Gulf Crude Burn: Saudi, Iraq Turn To Gas To Curb Sky High Crude Burn Rates

Riyadh and Baghdad policies to reduce direct crude burning in power plants are working, helped by increasing availability of both fuel oil and gas.

The world’s two biggest burners of crude oil in power plants, Saudi Arabia and Iraq, have both recorded substantial annual declines. Not just did Iraq post a four year low of 119,000 b/d crude burn over the course of 2017, but it claims to have eliminated it entirely for two of the months. Last year’s burn was down 30% from 2016’s peak of 169,000 b/d.

Saudi Arabia meanwhile posted an eight-year low of 436,000 b/d – still by far the world’s largest – down 20% from the peak of 572,000 b/d in 2015. The two countries’ cumulative burn in 2017 was 555,000 b/d and positive momentum in both, especially Iraq, ought to see this fall further in 2018. This will free up additional volumes of crude oil either for export, refining or simply to boost spare capacity. (CONTINUED - 838 WORDS)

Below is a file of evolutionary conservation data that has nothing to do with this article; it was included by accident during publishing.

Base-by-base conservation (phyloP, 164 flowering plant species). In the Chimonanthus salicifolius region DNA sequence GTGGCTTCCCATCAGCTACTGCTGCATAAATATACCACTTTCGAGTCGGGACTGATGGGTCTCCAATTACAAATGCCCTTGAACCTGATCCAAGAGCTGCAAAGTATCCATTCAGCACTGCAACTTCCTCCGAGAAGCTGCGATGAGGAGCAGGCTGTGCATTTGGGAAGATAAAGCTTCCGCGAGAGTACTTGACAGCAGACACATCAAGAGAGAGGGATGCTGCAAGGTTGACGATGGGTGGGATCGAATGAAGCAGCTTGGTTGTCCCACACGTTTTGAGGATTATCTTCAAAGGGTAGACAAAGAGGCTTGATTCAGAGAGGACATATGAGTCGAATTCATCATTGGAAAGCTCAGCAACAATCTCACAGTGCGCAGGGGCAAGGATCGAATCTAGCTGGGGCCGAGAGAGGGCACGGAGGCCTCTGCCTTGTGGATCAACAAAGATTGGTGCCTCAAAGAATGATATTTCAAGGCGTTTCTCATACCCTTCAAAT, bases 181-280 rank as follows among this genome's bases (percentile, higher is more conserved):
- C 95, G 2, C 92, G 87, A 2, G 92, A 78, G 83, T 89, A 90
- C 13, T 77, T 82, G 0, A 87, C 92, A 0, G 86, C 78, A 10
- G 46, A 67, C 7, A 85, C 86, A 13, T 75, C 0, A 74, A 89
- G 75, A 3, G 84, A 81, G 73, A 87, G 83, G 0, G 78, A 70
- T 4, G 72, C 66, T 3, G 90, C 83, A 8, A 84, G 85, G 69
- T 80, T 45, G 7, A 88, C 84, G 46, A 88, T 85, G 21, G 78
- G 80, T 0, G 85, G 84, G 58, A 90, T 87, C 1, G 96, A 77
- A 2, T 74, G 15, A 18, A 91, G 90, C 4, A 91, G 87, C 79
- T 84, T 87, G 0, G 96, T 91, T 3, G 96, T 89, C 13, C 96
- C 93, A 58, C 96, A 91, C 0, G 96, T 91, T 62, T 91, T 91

DATA INSIDE THIS ARTICLE

chart Saudi Arabia’s Efforts To Reduce Monthly Crude Burn Stalled In September But Recovered ('000 B/D)...
chart ....As Iraq Claims Zero Crude Burn In September And December
chart Saudi And Iraq I Fuel Oil Burning Rising Sharply As Crude Burn Falls ('000 B/D)